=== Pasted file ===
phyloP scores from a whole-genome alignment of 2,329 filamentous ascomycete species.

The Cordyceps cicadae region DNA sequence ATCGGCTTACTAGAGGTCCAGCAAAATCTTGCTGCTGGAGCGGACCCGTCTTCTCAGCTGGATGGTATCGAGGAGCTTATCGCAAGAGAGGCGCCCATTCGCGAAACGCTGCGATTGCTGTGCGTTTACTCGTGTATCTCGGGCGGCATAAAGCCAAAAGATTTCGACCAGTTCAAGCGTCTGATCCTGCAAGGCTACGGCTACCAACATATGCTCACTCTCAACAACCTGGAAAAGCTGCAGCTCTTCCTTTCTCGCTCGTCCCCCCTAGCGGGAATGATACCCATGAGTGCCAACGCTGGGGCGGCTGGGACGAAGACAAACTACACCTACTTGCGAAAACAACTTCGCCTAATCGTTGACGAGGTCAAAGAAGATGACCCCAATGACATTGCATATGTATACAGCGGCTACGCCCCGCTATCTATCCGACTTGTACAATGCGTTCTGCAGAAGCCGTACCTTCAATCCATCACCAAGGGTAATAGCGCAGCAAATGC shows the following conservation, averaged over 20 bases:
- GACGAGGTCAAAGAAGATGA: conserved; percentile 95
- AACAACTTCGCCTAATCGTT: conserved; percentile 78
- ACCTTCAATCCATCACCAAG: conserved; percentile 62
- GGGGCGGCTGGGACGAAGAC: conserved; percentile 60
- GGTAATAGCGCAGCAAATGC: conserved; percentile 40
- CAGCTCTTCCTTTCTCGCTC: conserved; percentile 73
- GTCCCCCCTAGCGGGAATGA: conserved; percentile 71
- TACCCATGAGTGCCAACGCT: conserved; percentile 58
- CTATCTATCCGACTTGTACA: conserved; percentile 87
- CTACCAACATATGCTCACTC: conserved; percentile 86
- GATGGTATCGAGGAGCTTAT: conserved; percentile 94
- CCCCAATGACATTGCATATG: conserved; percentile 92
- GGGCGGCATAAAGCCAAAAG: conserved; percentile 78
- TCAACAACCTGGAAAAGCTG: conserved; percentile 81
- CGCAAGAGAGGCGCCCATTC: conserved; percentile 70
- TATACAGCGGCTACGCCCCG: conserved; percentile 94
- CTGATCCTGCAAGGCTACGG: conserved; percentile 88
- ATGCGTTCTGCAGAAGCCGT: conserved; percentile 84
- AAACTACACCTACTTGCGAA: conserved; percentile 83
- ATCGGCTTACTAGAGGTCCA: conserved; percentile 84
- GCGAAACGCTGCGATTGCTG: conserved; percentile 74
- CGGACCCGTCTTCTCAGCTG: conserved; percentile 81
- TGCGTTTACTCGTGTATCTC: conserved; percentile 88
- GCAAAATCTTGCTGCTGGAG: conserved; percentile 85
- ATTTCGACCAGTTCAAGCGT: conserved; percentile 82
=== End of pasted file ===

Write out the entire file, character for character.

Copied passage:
phyloP scores from a whole-genome alignment of 2,329 filamentous ascomycete species.

The Cordyceps cicadae region DNA sequence ATCGGCTTACTAGAGGTCCAGCAAAATCTTGCTGCTGGAGCGGACCCGTCTTCTCAGCTGGATGGTATCGAGGAGCTTATCGCAAGAGAGGCGCCCATTCGCGAAACGCTGCGATTGCTGTGCGTTTACTCGTGTATCTCGGGCGGCATAAAGCCAAAAGATTTCGACCAGTTCAAGCGTCTGATCCTGCAAGGCTACGGCTACCAACATATGCTCACTCTCAACAACCTGGAAAAGCTGCAGCTCTTCCTTTCTCGCTCGTCCCCCCTAGCGGGAATGATACCCATGAGTGCCAACGCTGGGGCGGCTGGGACGAAGACAAACTACACCTACTTGCGAAAACAACTTCGCCTAATCGTTGACGAGGTCAAAGAAGATGACCCCAATGACATTGCATATGTATACAGCGGCTACGCCCCGCTATCTATCCGACTTGTACAATGCGTTCTGCAGAAGCCGTACCTTCAATCCATCACCAAGGGTAATAGCGCAGCAAATGC shows the following conservation, averaged over 20 bases:
- GACGAGGTCAAAGAAGATGA: conserved; percentile 95
- AACAACTTCGCCTAATCGTT: conserved; percentile 78
- ACCTTCAATCCATCACCAAG: conserved; percentile 62
- GGGGCGGCTGGGACGAAGAC: conserved; percentile 60
- GGTAATAGCGCAGCAAATGC: conserved; percentile 40
- CAGCTCTTCCTTTCTCGCTC: conserved; percentile 73
- GTCCCCCCTAGCGGGAATGA: conserved; percentile 71
- TACCCATGAGTGCCAACGCT: conserved; percentile 58
- CTATCTATCCGACTTGTACA: conserved; percentile 87
- CTACCAACATATGCTCACTC: conserved; percentile 86
- GATGGTATCGAGGAGCTTAT: conserved; percentile 94
- CCCCAATGACATTGCATATG: conserved; percentile 92
- GGGCGGCATAAAGCCAAAAG: conserved; percentile 78
- TCAACAACCTGGAAAAGCTG: conserved; percentile 81
- CGCAAGAGAGGCGCCCATTC: conserved; percentile 70
- TATACAGCGGCTACGCCCCG: conserved; percentile 94
- CTGATCCTGCAAGGCTACGG: conserved; percentile 88
- ATGCGTTCTGCAGAAGCCGT: conserved; percentile 84
- AAACTACACCTACTTGCGAA: conserved; percentile 83
- ATCGGCTTACTAGAGGTCCA: conserved; percentile 84
- GCGAAACGCTGCGATTGCTG: conserved; percentile 74
- CGGACCCGTCTTCTCAGCTG: conserved; percentile 81
- TGCGTTTACTCGTGTATCTC: conserved; percentile 88
- GCAAAATCTTGCTGCTGGAG: conserved; percentile 85
- ATTTCGACCAGTTCAAGCGT: conserved; percentile 82